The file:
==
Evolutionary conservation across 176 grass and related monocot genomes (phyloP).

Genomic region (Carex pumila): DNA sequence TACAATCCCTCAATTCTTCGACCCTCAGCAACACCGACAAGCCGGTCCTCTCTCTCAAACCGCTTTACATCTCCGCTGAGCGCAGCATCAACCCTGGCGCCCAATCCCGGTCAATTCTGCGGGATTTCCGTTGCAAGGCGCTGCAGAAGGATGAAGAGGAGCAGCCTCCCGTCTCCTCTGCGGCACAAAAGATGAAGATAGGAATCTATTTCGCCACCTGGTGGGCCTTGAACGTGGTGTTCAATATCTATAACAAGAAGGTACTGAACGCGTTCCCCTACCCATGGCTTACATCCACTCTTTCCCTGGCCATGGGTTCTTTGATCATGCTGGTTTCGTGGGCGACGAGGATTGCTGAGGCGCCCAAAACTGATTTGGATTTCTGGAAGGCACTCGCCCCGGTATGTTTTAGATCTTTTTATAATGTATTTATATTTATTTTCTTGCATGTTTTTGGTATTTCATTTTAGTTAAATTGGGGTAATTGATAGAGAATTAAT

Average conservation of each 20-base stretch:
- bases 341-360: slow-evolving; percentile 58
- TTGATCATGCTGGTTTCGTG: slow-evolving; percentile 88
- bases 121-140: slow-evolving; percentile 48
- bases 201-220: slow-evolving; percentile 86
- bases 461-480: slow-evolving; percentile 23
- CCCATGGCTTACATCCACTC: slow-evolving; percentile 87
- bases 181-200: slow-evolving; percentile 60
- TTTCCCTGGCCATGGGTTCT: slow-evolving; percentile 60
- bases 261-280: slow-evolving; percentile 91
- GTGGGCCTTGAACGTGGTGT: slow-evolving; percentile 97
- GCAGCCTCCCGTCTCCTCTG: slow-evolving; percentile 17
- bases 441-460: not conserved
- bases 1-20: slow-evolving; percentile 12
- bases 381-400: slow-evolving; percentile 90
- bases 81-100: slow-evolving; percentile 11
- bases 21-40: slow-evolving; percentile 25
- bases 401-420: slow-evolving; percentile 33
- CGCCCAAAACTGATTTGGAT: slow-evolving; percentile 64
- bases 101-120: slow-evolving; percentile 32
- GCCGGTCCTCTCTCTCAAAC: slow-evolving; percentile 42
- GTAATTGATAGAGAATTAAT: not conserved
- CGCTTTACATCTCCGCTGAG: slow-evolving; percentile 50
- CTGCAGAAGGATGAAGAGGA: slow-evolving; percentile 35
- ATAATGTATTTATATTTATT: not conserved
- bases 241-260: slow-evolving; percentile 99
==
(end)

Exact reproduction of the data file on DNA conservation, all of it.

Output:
Evolutionary conservation across 176 grass and related monocot genomes (phyloP).

Genomic region (Carex pumila): DNA sequence TACAATCCCTCAATTCTTCGACCCTCAGCAACACCGACAAGCCGGTCCTCTCTCTCAAACCGCTTTACATCTCCGCTGAGCGCAGCATCAACCCTGGCGCCCAATCCCGGTCAATTCTGCGGGATTTCCGTTGCAAGGCGCTGCAGAAGGATGAAGAGGAGCAGCCTCCCGTCTCCTCTGCGGCACAAAAGATGAAGATAGGAATCTATTTCGCCACCTGGTGGGCCTTGAACGTGGTGTTCAATATCTATAACAAGAAGGTACTGAACGCGTTCCCCTACCCATGGCTTACATCCACTCTTTCCCTGGCCATGGGTTCTTTGATCATGCTGGTTTCGTGGGCGACGAGGATTGCTGAGGCGCCCAAAACTGATTTGGATTTCTGGAAGGCACTCGCCCCGGTATGTTTTAGATCTTTTTATAATGTATTTATATTTATTTTCTTGCATGTTTTTGGTATTTCATTTTAGTTAAATTGGGGTAATTGATAGAGAATTAAT

Average conservation of each 20-base stretch:
- bases 341-360: slow-evolving; percentile 58
- TTGATCATGCTGGTTTCGTG: slow-evolving; percentile 88
- bases 121-140: slow-evolving; percentile 48
- bases 201-220: slow-evolving; percentile 86
- bases 461-480: slow-evolving; percentile 23
- CCCATGGCTTACATCCACTC: slow-evolving; percentile 87
- bases 181-200: slow-evolving; percentile 60
- TTTCCCTGGCCATGGGTTCT: slow-evolving; percentile 60
- bases 261-280: slow-evolving; percentile 91
- GTGGGCCTTGAACGTGGTGT: slow-evolving; percentile 97
- GCAGCCTCCCGTCTCCTCTG: slow-evolving; percentile 17
- bases 441-460: not conserved
- bases 1-20: slow-evolving; percentile 12
- bases 381-400: slow-evolving; percentile 90
- bases 81-100: slow-evolving; percentile 11
- bases 21-40: slow-evolving; percentile 25
- bases 401-420: slow-evolving; percentile 33
- CGCCCAAAACTGATTTGGAT: slow-evolving; percentile 64
- bases 101-120: slow-evolving; percentile 32
- GCCGGTCCTCTCTCTCAAAC: slow-evolving; percentile 42
- GTAATTGATAGAGAATTAAT: not conserved
- CGCTTTACATCTCCGCTGAG: slow-evolving; percentile 50
- CTGCAGAAGGATGAAGAGGA: slow-evolving; percentile 35
- ATAATGTATTTATATTTATT: not conserved
- bases 241-260: slow-evolving; percentile 99